If you don’t have a geotagged photo you can locate your sighting ‘manually’ on the map by clicking on it and zooming in.

Thanks very much for helping us to spread the word on this project. We hope to hear from you on your experience of using the webpage...

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TonyQ

@@Safaridude

Thank you for a great report - fascinating!

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Soukous

What a terrific report @@Safaridude, more like a mini guidebook than a TR.

I have been away myself and only following sporadically - saving the treat of a proper read for my return. I'm glad that I did. I found it much nicer to read the report from start to finish than in bits and I really liked the style you adopted.

 

I've been to Benin, but that was 34 years ago now, and still have fond memories. Maybe it is time to return.

Crikey, my list of West African destinations is getting a bit long. A few extra months in the year would help.

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Nicholls Wildlife Art

Another great trip report. Beautiful bushbuck and roan. And those buffalo too - very interesting to see the differences and the similarities to the southern and East African animals we know so much better. I'm glad I was able to read this whole TR in one go - great stuff!

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ZaminOz

@@Safaridude

very interesting. thanks for sharing.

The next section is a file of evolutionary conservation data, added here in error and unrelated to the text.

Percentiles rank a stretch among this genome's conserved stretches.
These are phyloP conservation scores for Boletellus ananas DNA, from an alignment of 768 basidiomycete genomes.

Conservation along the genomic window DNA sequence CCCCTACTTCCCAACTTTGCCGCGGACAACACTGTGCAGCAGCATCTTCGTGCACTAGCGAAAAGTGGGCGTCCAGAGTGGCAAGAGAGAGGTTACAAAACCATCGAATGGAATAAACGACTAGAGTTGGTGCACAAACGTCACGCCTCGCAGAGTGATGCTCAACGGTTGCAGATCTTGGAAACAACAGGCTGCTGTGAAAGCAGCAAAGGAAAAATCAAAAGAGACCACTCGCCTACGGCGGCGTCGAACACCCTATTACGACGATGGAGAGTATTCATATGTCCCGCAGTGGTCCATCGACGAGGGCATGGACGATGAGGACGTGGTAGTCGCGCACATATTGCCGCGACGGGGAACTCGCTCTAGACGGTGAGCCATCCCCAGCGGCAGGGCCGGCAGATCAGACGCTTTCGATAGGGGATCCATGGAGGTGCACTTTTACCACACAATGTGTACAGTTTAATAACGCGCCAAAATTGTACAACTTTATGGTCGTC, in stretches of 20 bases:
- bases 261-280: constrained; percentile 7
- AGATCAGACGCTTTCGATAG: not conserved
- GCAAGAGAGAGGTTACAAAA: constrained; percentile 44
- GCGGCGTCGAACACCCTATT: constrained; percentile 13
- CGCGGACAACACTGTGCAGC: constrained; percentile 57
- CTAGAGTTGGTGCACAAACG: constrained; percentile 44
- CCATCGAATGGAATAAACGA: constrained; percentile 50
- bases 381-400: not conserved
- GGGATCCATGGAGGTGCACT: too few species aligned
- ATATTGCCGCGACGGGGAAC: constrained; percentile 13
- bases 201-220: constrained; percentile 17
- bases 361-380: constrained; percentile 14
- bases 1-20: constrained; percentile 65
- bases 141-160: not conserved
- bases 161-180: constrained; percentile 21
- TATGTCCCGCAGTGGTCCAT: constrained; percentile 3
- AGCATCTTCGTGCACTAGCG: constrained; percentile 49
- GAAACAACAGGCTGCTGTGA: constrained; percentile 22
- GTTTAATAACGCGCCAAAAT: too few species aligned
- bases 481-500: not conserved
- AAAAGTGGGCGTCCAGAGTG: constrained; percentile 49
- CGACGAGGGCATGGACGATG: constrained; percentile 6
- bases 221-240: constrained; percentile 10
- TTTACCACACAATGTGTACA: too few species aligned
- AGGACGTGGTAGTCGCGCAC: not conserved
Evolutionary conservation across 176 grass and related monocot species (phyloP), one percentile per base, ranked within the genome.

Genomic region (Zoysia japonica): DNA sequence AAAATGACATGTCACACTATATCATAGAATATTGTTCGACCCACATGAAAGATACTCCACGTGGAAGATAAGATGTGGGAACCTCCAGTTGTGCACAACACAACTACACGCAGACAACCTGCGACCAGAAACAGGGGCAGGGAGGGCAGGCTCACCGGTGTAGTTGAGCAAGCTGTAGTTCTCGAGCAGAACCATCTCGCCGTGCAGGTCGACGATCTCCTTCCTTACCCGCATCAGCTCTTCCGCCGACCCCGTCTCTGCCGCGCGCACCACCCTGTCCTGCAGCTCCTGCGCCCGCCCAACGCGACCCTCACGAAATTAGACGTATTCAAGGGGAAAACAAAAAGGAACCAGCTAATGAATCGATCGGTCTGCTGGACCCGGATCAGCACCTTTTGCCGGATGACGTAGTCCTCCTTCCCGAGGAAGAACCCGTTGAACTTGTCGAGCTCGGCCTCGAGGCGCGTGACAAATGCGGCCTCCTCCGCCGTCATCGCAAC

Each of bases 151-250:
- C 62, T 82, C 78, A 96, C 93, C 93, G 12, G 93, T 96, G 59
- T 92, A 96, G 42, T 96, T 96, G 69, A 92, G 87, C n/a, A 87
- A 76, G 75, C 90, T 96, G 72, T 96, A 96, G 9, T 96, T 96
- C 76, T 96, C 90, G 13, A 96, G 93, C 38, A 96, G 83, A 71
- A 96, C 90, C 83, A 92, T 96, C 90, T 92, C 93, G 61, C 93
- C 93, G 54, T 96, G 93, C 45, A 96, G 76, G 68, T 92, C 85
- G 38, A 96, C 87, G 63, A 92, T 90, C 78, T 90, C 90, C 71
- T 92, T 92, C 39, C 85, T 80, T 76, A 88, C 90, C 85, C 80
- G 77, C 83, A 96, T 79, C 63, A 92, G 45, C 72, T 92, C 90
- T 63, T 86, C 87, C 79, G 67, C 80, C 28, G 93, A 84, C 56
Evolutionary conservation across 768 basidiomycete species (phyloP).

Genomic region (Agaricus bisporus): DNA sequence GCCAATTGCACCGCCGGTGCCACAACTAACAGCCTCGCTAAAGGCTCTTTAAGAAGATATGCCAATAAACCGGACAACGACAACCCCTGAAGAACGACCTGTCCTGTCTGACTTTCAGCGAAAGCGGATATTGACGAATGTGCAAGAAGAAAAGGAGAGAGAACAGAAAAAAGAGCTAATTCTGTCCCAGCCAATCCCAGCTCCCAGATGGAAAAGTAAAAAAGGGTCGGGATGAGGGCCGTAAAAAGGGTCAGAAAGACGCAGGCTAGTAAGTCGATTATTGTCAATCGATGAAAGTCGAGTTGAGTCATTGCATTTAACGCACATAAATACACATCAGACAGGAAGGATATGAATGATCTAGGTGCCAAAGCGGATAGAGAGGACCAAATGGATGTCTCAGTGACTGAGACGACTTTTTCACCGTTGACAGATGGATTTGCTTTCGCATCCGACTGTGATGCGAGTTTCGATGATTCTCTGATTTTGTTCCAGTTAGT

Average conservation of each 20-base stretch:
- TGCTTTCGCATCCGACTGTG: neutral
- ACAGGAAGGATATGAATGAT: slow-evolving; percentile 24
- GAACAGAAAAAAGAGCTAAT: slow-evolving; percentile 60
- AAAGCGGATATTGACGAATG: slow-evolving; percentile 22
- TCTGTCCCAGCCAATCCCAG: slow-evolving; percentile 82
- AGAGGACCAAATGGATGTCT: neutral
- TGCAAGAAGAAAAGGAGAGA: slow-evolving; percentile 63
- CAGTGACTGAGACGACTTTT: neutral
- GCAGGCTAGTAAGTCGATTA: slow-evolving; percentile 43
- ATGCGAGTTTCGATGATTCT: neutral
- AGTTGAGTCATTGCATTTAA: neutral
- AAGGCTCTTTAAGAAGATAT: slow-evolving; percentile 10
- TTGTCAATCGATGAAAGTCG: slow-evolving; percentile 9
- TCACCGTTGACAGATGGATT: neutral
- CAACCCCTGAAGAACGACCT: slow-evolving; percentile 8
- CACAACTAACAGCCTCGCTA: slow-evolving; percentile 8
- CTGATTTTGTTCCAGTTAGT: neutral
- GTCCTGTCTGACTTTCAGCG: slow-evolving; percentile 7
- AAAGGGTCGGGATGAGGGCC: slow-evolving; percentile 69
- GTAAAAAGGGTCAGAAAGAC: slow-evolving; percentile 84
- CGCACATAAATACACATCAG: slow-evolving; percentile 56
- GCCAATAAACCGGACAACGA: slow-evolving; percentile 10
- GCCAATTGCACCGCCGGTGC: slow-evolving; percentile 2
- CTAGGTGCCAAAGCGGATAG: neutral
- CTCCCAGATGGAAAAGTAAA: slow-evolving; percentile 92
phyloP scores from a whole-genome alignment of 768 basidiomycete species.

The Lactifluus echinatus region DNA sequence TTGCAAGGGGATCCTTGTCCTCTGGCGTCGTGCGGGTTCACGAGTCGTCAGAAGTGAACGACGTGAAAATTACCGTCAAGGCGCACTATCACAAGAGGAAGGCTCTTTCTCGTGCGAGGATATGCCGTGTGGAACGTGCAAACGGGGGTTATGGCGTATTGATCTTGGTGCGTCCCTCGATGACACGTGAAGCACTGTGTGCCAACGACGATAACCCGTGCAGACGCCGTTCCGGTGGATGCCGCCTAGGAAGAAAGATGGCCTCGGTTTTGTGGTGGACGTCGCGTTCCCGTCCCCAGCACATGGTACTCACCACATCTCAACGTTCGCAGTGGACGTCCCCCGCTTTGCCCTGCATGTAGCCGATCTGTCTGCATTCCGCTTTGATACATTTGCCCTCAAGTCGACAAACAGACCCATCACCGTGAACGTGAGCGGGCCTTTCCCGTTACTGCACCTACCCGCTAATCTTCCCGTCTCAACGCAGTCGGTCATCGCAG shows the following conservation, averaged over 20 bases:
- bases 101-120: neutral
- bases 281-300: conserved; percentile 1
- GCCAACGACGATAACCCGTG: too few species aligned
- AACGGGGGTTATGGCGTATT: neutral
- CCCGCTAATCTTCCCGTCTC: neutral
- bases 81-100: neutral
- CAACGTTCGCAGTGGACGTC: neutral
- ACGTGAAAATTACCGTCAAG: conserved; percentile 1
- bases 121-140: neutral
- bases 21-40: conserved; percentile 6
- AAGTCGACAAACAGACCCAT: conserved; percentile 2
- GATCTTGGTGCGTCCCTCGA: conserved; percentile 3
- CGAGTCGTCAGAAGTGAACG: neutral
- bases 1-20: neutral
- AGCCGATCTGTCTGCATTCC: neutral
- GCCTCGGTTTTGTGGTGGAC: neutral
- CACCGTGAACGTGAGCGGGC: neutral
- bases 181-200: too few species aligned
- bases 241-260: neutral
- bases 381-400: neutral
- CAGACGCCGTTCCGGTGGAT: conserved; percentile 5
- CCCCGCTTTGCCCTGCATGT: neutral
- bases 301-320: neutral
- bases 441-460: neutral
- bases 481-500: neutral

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Safaridude

Some interesting photographic comparisons now of some of the West African subspecies/races. Keep in mind that the color variations are not always representative -- things like the time of day the photo was taken, the correct white balance, saturation, etc. make a difference.

 

But here are startling comparisons of roan antelope from three different places in Africa:

 

gallery_6003_918_502918.jpg

"Southern roan" - Kafue National Park, Zambia - note the rufous color

 

gallery_6003_1119_889323.jpg

"Southern roan" - Hwange National Park, Zimbabwe - south of the Zambezi River, roan antelopes tend to be slightly more grey (this individual is a striking case… others are slightly more rufous). "Splitters" consider the southern roan north of the Zambezi and south of the Zambezi to be of different races; "aggregators" do not.

 

gallery_6003_1198_621247.jpg

"Western roan" - Pendjari National Park, Benin - note the deep brick coat, a "blacker" mask extending down the throat and more conspicuous dark markings on the front legs and chest.

Edited by Safaridude

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Safaridude

gallery_6003_1018_542738.jpg

Puku (Kobus vardoni) - Kafue National Park, Zambia

 

gallery_6003_1018_102784.jpg

Uganda kob (Kobus kob thomasi), Murchison Falls National Park, Uganda

 

gallery_6003_1203_185319.jpg

Western kob (or Buffon's kob) (Kobus kob kob) - a duller version of the Uganda kob

 

The puku and kob are officially considered to be separate species. Some "aggregators" consider them conspecific.

Edited by Safaridude